Assigning numerical values to letters yields infinite interpretations.

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Assessing the Significance

In the Kabbalah the gematria principle is applied to produce an extremely complicated series of divine names, believed to represent various aspects of divine creativity.

There are numerous ways in which gematria can be worked out in addition to the simple form mentioned above. If we imagine that gematria could operate with regard to English, e.g. a=1, b=2, and so forth, two among many of these complicated forms can be mentioned:

The process known as "filling," in which each letter is first spelled out in full. The word "cat" in the simple form has a total of 24 (c (3) + a (1) + t (20) = 24) but in the "filling" method this is: ce = 3 + 5 = 8; ay = 1 + 25 =2 6; te = 20 + 5 = 25; = 8 + 26 + 25 = 59. The process is known as "adding," e.g. c = 3, ca = 3 + 1 = 4; cat = 3 + 1 +20 = 24; 3 + 4 +24 =31. It is possible to combine the two methods, e.g. 59 + 31 = 88, and so on ad infinitum.

Among the Kabbalists, the process of gematria is said to be part of the divine revelation in which the words of the Torah, as the very word of God, are capable of being understood in these complex ways. Yet even the Kabbalists are occasionally obliged to resort to artificial constructions, when, for instance, one of the two words has a numerical value of one less than that of the other, the word itself is counted as one to make up the total. Gematria thus often becomes a kind of religious, mathematical game, with an element of sheer playfulness.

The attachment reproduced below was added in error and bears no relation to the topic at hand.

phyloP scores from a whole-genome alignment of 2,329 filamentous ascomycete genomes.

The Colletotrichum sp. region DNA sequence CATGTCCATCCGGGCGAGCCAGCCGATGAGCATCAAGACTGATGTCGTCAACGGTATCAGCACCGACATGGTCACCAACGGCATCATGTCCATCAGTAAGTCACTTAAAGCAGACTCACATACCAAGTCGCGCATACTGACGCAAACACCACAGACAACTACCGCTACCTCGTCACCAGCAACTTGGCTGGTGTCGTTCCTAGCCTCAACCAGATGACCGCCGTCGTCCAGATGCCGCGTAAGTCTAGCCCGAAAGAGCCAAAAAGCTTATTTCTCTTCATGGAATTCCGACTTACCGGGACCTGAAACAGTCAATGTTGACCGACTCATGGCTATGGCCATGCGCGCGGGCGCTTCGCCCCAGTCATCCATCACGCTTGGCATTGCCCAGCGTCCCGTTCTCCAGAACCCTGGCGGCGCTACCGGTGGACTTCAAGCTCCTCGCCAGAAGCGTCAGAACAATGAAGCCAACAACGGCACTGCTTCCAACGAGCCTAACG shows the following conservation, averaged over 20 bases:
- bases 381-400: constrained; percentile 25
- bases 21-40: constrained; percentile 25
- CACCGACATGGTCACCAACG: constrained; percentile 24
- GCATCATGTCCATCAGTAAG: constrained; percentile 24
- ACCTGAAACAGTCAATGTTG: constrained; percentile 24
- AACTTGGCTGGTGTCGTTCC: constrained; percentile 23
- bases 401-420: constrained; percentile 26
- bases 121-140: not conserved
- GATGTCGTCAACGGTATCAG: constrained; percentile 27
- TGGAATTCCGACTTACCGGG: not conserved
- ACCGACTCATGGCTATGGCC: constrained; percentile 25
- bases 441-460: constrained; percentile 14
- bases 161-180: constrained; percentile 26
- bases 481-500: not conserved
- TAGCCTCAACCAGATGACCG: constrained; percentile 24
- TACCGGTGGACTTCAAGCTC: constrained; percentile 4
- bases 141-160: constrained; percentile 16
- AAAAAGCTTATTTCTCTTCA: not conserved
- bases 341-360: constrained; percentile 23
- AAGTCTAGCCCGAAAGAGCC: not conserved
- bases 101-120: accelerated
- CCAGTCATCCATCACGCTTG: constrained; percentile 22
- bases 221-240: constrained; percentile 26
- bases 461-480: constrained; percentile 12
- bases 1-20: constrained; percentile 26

In his critique of the Kabbalah, [17th-century scholar] Leon de Modena observed that the use of gematria makes everything possible. It can yield the thought, for instance, that a woman can be addressed as "honey," since the numerical value of devash ("honey") and ishah ("woman") is the same. 

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Rabbi Louis Jacobs

Rabbi Dr. Louis Jacobs (1920-2006) was a Masorti rabbi, the first leader of Masorti Judaism (also known as Conservative Judaism) in the United Kingdom, and a leading writer and thinker on Judaism.